In a dynamic world, with the public's increasing perception of a global crisis, the planning of government space programs has to be adapted to the new environment. The question that was asked by planners over the years: "What are the right things to be done in space in the future?" might be replaced by the question: "How can I support to do the right things in space all the time?". The underlying paradigm shift seems to be justified since the "old way" of planning space programs continues to deliver plans and programs that cannot be implemented as planned.

    It is suggested to replace formalized strategic planning with its focus on contents and deliberate strategies by a dynamic strategy process that allows for more flexibility and strategic learning. As one compares the two alternatives (see Table 1), one can see that a dynamic strategy process looks more promisin

    Formalized Strategic PlanningDynamic Strategy Process

    Planning security has tobe maximizedPlanning security is just a paradigm to be overcome
    Detailed examination; precisionHolistic examination; plausibility
    Focus on contentFocus on the process of strategy formation
    Detailed and precise action plan in form of a program; hard to implement as intendedModeling of project priorities; less detailed, but useful as a roadmap for project implementation
    Static; sensitive against modificationsDynamic: easily adaptable
    Leads to fixed actions that are carried out "according to plan"Leads to determined actions, aided by transparent decision-making
    Goal: a waterproof action planGoal: an intelligent management of alternative actions
    "Change is a problem.""Change is an incentive to learn."

    Table 1: Space planning in comparison

    In order to be fit for the future in a society that is increasingly critical of space ventures, government space agencies need a new, process-oriented planning approach. Or, as a well-known writer put it: God is in the process, not in the details.

    Appendix 1: Identified Space-Relevant Global Problems
    Excess of humans
    Lack of family planning
    Excess of unemployed people
    Lack of positive visions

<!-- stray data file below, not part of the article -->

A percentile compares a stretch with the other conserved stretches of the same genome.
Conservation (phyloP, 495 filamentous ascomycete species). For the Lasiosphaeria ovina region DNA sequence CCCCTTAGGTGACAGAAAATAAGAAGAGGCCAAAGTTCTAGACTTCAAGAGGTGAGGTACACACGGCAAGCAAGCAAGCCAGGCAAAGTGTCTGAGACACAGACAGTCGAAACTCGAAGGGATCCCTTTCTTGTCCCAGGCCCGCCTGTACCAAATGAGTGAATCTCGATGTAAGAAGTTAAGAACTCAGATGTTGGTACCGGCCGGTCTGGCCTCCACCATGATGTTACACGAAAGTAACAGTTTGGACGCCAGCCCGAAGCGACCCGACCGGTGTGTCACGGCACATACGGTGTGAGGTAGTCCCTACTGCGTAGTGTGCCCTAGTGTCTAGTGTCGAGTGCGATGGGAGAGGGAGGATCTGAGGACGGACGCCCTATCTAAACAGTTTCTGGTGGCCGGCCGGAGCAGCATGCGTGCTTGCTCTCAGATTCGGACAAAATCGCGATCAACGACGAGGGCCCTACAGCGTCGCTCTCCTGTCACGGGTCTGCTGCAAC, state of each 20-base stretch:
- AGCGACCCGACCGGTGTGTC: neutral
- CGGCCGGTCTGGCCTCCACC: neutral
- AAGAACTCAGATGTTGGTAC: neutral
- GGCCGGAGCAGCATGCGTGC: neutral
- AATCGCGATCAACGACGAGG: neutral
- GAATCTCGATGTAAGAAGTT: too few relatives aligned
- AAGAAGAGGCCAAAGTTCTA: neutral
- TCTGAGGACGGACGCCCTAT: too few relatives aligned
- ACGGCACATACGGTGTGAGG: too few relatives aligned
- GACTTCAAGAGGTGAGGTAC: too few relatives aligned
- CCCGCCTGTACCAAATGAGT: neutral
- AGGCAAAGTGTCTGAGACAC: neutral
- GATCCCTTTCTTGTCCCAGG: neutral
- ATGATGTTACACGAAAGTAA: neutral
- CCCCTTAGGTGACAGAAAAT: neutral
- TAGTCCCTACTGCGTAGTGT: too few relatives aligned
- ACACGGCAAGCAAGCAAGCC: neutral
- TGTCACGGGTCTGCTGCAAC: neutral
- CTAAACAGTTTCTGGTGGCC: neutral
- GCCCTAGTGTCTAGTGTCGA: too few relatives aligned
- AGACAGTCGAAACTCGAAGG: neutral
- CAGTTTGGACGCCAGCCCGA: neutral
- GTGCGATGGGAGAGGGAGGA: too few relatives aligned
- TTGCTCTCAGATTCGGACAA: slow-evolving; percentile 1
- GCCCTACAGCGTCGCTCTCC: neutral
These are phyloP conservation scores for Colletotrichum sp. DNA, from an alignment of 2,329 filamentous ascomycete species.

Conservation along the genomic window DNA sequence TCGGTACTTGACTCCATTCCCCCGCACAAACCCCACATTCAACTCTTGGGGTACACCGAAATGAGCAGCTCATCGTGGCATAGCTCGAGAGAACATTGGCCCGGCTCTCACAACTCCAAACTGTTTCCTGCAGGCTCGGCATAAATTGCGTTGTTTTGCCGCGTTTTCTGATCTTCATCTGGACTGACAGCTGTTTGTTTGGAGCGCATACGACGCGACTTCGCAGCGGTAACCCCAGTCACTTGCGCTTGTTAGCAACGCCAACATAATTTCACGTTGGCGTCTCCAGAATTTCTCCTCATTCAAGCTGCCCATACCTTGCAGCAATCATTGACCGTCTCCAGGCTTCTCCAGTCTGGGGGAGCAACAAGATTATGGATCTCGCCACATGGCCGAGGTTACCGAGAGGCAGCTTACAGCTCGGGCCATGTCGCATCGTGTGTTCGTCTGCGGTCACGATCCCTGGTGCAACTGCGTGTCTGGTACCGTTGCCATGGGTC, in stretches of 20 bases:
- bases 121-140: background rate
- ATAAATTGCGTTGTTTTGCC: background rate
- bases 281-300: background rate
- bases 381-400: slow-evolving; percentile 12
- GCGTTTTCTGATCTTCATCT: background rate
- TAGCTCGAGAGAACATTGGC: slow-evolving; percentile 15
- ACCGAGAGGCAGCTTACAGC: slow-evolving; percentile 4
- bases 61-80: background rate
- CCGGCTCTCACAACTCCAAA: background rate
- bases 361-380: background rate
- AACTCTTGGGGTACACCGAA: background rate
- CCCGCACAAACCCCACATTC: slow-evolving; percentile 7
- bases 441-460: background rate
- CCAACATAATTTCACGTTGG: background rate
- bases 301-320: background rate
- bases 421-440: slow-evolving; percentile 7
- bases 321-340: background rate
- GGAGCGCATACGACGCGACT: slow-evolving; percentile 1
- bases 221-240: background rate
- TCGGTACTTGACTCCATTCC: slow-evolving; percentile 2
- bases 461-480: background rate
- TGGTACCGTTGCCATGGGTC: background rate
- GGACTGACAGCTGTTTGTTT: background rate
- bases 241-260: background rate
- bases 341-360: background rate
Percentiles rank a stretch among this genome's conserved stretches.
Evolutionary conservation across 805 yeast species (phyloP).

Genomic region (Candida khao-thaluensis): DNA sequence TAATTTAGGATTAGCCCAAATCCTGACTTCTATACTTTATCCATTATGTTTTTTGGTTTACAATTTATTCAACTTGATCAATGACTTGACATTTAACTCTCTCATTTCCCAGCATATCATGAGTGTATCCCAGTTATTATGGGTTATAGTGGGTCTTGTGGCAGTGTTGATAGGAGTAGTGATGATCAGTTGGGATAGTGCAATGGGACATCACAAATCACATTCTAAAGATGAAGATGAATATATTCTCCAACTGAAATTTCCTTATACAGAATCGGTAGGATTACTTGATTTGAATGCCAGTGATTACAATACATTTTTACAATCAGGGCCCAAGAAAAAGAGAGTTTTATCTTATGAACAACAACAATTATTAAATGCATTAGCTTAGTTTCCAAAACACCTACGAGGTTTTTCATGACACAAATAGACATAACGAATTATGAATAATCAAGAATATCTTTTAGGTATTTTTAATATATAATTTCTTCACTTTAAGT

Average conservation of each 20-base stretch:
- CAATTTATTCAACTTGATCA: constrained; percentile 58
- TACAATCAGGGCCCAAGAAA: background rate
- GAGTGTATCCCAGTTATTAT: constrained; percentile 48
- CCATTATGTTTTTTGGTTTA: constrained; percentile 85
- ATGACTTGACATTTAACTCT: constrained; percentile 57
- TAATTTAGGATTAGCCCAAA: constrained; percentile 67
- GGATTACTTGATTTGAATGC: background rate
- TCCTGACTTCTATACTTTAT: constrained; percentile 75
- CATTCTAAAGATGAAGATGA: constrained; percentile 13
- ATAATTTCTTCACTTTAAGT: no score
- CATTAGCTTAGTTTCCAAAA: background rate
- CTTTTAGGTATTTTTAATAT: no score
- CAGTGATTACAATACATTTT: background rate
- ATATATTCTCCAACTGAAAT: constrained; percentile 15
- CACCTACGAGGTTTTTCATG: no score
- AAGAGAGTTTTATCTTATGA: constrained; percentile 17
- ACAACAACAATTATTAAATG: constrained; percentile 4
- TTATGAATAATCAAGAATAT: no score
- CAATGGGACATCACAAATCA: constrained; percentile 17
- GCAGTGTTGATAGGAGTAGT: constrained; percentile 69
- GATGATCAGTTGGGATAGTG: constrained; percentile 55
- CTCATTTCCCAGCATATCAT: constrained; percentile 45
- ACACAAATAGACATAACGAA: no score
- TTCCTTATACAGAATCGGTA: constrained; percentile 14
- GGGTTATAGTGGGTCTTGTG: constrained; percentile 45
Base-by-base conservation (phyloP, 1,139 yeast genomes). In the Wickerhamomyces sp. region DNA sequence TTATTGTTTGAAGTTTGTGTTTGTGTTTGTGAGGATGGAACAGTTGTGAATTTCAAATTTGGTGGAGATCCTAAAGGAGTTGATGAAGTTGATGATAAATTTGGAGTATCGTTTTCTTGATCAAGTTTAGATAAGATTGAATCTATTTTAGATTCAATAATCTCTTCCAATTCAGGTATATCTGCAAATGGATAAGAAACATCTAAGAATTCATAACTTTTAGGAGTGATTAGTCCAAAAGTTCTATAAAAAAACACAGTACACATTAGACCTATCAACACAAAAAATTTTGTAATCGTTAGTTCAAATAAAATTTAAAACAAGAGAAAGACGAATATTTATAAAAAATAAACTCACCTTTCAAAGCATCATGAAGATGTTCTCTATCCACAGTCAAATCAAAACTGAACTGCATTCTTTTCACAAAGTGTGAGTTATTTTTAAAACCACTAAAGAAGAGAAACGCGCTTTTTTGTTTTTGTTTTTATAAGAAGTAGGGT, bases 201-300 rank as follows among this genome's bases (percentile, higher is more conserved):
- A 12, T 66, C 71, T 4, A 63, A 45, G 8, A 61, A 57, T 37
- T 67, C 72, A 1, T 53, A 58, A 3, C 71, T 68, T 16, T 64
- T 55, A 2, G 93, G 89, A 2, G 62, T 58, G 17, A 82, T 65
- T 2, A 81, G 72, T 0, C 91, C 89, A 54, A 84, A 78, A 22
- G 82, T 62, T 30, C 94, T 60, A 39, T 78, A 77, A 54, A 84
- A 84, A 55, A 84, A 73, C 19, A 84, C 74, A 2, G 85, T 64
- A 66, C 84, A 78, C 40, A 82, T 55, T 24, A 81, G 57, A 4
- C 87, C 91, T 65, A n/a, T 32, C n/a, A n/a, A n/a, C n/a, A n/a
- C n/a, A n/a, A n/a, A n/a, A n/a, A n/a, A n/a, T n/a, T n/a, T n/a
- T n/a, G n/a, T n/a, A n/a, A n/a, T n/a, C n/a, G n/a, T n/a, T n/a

Lack of knowledge transfer
    Lack of technology transfer
    Lack of knowledge about universe
    Excess of threats by weapons of mass destruction
    Lack of information on military threats
    Lack of free access to unfiltered information
    Lack of information on drug growing and trade
    Lack of information on terrorism
    Lack of information on the environment
    Excess of unwanted substances in the environment
    Excess of nuclear warheads
    Excess of threat by meteoroids, comets and asteroids
    Excess of radioactive/toxic waste
    Lack of sunlight in particular seasons
    Lack of information on environmental offences
    Excess of space debris
    Lack of ozone in the stratosphere
    Lack of clean potable water
    Lack of agricultural productivity
    Lack of information on potential famines
    Lack of information on potential natural disasters
    Lack of raw materials
    Lack of non-regenerative energy supplies
    Lack of energy distribution
    Lack of regenerative energy supplies
    Lack of navigational information
    Lack of access to extraterrestrial destinations
    Lack of bandwidth for telecommunications
    Lack of global high-speed transportation
    Lack of elementary education
    Appendix 2: Identified Measures/Space Projects
    Military Reconaissance Satellite System
    Ballistic Missile Defense System
    Medium-Lift Reusable Space Transportation System
    Space Solar Power System
    Extraterrestrial Mining
    Support Program for Developing Countries
    Permanent Lunar Base
    Permanent Mars Base
    Helium-3 Mining
    Energy Relay Satellite System
    Satellite-Based Wideband Communication System
    Multi-Sensor Remote Sensing Satellite System
    Orbital Debris Removal System
    Extraterrestrial Waste Disposal
    Nuclear-Pulse Transfer Vehicle
    Ozone Regenerating System
    Educational Satellite System
    Heavy-Lift Launch Vehicle
    Early Warning System against Natural Disasters
    Asteroid/Comet Protection System
    Navigation and Traffic Management Satellite System
    Lunar Observatory
  • F Eilingsfeld, , "An Alternative Strategy Process for Planning Government Space Programs", IAA-98-IAA.8.1.08. 1998.
    Also downloadable from alternative strategy process for planning government space programs.shtml